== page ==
The big, red, Gothic-style barn on a hill near the Idaho border has attracted high school students to use it as a background for their senior class pictures, and it even showed up in a painting commissioned by some neighbors living farther down the valley, which captured it in the artwork depicting the view from their property.
The 50-by-120-foot barn at 525 N. Idaho Road in Liberty Lake, built around 1916, once housed an operating dairy. The original feeding stations, mangers and stanchions are still in place.
It remains a working barn today for hay storage and shelter for the 15 horses boarded on the 52-acre property, along with the four horses owned by the property’s owners, Lori and Nicholas Knapton. It was the barn and a couple of horses that brought the Knaptons to the site.
“We joke that our horses are our real estate agents,” said Lori Knapton, a physical therapist who also home-schools their sons Cole, 10, and Joshua, 8. Her husband is an attorney.
They had been living in Liberty Lake and, when out for a ride on their horses, came across a house and land for sale up the road from where they are now. They bought it and moved in. A few years later, off on another ride, they came across their current home.
“The house was listed as a ‘livable dwelling,’ but just barely,” Knapton said. “I fell in love with the barn right away. It was beautiful and was a bigger barn than we had, plus there was more property.”
However, they almost didn’t get it when they first saw it nearly 11 years ago, as a developer made an offer first, intending to tear everything down and put in a cluster development at the 52-acre site. This was just before the financial crisis of 2008, and the deal didn’t go through – “so our offer was accepted.”
Even though they are very happy to be there, Knapton said, another joke they share is that perhaps they should stop going out for horseback rides now. The first few years they hauled out debris, shored up the house, remodeled, put on an addition and spent a lot of time putting up fencing. They had two horses at the time and three boarders, but started boarding more at their Liberty Spring Ranch to help defray expenses and because she loves horses.
They pasture-board the horses, Knapton said, which “allows the horses to be horses. They like to be in a herd, to move around and graze, and are happier and healthier that way.” Four of the senior horses dwell in the “pasture of oldies,” where they have access to a special diet of equine senior grain. The nine geldings roam in their own pasture, and the six mares have their own as well. Hay is available in feeding stations made from oversized stacked tires. Water is plentiful, provided from the two springs on the property.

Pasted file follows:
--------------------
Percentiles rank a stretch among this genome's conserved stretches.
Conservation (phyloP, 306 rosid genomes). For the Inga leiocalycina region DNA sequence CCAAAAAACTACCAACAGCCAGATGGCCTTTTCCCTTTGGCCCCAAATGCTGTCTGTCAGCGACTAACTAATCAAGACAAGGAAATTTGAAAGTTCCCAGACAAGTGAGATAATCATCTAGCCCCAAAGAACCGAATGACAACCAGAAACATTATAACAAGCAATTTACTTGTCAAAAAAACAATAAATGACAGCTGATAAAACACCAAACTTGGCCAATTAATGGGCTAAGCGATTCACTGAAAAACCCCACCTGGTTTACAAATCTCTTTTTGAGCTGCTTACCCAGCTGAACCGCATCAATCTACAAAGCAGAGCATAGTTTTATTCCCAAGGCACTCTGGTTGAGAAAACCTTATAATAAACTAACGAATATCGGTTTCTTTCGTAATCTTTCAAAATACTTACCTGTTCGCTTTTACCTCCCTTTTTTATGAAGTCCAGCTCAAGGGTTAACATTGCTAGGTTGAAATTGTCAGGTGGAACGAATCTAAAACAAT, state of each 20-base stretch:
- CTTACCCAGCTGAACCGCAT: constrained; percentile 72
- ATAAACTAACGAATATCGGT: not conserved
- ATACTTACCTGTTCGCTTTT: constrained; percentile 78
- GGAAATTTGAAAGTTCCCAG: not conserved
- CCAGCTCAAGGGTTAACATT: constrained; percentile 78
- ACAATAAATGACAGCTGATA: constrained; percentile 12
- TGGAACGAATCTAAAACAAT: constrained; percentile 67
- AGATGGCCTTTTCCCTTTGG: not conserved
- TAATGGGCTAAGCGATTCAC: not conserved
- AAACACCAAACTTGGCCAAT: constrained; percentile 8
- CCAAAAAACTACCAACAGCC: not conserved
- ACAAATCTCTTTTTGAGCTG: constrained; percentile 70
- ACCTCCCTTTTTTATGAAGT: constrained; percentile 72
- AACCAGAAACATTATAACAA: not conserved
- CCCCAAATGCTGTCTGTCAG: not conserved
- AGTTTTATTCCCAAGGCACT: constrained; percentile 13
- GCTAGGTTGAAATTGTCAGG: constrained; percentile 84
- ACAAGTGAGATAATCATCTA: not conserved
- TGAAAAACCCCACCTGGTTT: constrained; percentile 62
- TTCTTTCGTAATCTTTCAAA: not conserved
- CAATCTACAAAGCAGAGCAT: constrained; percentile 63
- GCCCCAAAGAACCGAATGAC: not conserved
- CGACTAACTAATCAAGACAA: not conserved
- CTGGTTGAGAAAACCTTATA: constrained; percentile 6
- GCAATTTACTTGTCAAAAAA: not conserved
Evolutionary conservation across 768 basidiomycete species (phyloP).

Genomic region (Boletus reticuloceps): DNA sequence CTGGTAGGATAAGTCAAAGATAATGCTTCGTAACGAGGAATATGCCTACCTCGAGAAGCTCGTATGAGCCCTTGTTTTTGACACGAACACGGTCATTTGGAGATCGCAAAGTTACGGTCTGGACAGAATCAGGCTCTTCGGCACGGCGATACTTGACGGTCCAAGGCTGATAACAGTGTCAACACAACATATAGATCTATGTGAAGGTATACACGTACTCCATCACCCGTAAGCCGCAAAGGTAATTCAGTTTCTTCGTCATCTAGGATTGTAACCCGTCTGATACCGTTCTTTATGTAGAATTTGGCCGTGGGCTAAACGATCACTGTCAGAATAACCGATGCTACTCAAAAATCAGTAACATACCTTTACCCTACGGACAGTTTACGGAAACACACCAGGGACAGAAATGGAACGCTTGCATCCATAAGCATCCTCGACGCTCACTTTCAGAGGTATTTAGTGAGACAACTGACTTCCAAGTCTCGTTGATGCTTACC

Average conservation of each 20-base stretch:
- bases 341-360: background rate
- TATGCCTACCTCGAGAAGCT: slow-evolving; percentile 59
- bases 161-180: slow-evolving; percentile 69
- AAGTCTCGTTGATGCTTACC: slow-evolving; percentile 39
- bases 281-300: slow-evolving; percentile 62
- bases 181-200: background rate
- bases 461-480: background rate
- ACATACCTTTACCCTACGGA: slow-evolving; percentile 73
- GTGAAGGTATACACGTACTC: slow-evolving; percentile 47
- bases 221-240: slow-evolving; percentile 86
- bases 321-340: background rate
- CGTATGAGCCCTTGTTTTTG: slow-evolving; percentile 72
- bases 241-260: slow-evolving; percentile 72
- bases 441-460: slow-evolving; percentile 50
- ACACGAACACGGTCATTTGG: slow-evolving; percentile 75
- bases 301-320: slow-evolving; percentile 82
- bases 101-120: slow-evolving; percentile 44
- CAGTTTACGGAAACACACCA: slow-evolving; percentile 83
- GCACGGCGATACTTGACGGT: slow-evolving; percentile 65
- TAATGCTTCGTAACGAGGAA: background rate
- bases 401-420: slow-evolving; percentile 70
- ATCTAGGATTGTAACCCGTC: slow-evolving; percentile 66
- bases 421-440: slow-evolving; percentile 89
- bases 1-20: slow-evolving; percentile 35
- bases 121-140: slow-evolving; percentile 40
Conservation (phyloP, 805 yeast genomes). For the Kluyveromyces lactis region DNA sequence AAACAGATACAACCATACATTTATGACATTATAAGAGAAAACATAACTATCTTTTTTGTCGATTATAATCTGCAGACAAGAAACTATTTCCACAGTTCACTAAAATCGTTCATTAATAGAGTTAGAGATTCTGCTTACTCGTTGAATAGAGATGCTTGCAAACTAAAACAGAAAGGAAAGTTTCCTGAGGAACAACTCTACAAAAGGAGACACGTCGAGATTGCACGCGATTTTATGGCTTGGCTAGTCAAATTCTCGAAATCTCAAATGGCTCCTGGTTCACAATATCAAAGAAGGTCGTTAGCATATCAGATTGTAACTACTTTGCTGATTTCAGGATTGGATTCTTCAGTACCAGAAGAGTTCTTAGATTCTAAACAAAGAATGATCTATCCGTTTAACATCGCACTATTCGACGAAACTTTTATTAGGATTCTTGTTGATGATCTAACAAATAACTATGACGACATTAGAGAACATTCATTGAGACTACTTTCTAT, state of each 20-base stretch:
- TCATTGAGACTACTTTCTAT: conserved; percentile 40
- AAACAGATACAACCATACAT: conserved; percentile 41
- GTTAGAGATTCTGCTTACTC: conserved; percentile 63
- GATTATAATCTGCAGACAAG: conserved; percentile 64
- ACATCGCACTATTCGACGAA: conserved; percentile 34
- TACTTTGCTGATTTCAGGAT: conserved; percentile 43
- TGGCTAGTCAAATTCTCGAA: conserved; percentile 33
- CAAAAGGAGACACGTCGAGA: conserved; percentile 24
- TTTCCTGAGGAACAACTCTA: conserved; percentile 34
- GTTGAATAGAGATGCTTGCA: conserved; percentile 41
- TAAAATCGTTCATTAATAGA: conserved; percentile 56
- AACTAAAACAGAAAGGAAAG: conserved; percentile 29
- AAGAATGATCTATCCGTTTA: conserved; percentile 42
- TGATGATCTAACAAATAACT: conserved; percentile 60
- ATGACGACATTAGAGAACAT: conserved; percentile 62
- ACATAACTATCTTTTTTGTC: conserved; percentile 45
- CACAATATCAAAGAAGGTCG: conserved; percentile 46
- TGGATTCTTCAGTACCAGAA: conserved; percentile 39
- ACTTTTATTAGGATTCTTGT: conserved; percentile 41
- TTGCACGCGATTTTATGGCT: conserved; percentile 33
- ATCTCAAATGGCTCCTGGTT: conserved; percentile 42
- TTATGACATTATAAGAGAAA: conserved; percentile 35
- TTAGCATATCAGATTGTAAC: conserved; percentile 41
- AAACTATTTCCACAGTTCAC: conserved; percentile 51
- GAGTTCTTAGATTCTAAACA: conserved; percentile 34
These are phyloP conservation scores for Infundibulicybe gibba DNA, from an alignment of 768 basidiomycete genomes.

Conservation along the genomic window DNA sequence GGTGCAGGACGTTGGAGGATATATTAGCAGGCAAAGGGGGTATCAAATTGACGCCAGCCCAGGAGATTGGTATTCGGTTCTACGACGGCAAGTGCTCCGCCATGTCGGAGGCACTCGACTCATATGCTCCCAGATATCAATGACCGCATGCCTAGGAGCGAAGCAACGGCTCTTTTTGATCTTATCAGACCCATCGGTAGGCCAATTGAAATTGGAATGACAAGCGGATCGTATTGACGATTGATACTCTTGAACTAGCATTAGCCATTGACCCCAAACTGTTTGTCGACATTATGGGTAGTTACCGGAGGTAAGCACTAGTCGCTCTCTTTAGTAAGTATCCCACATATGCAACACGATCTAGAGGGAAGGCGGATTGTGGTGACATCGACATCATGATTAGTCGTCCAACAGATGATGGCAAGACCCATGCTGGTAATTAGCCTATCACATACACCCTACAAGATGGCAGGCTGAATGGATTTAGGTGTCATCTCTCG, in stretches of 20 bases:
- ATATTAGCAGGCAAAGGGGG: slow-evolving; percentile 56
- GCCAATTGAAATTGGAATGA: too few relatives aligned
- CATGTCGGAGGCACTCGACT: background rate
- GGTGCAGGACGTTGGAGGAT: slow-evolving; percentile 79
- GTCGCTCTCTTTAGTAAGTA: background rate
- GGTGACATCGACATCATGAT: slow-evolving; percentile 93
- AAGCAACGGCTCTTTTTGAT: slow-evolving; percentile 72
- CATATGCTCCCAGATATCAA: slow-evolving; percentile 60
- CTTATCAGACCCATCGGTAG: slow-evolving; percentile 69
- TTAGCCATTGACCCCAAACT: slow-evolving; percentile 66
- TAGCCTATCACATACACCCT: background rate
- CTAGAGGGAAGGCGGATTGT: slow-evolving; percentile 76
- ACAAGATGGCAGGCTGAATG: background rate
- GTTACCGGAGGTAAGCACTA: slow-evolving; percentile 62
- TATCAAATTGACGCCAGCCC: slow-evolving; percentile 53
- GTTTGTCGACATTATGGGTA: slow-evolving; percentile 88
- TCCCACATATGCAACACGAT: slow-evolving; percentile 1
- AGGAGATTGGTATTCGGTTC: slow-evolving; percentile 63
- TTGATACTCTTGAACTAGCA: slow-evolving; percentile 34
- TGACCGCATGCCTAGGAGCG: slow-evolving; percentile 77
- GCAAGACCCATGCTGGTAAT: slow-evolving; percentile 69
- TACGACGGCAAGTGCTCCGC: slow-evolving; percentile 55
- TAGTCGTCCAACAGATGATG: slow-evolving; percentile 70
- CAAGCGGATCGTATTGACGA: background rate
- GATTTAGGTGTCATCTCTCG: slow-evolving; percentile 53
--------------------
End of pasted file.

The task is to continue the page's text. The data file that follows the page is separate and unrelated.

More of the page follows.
Much of the rest of the land is in grass. They raise four or five cattle annually, and the boys raise hogs.
“I think Cole and Joshua are the only hog farmers out here,” Knapton said.
They have four hogs this year and, as in years past, pork sale profits will go toward their college funds. Cole wants to go to Stanford and Joshua has his eyes on Washington State University. The boys also have a lemonade stand, which they operate by the barn when the horse owners come out to ride.
The barn supports the boarding operation.
“We put 5 tons of hay a year in the loft for the horses, throwing down 30 bales each week for them,” Knapton said.
When the loft is filled 40-feet high with hay, Cole said it’s heaven. They play hide and seek up there, and he can climb the wall ladder to the peak of the roof to the “bat-watching station,” observing the bats that roost there.
The barn is filled with history, including the original hardware on the sliding barn doors and the brass bell Knapton’s aunt and uncle, Mel and Margaret Barbion, gave them from their barn in Bigfork, Montana, when they left their ranch there and moved to Spokane.
The adventure Lori Knapton remembers in their barn was the mischief caused by Taco, their Pasofino, who could open pretty much any gate seemingly by wiggling his nose in just the right way. One night he managed to open a barn gate – and in he went, followed by many from the herd.
“They had an all-you-can-eat buffet that night,” Knapton said.
Surrounding the barn are the pastures that are home to thoroughbreds, quarter horses, paints, a pony and others.
“Horses are a lot like shoes,” Knapton said. “You need to have a lot of them and in a lot of different colors.”
Voices correspondent Stefanie Pettit can be reached by e-mail at firstname.lastname@example.org.
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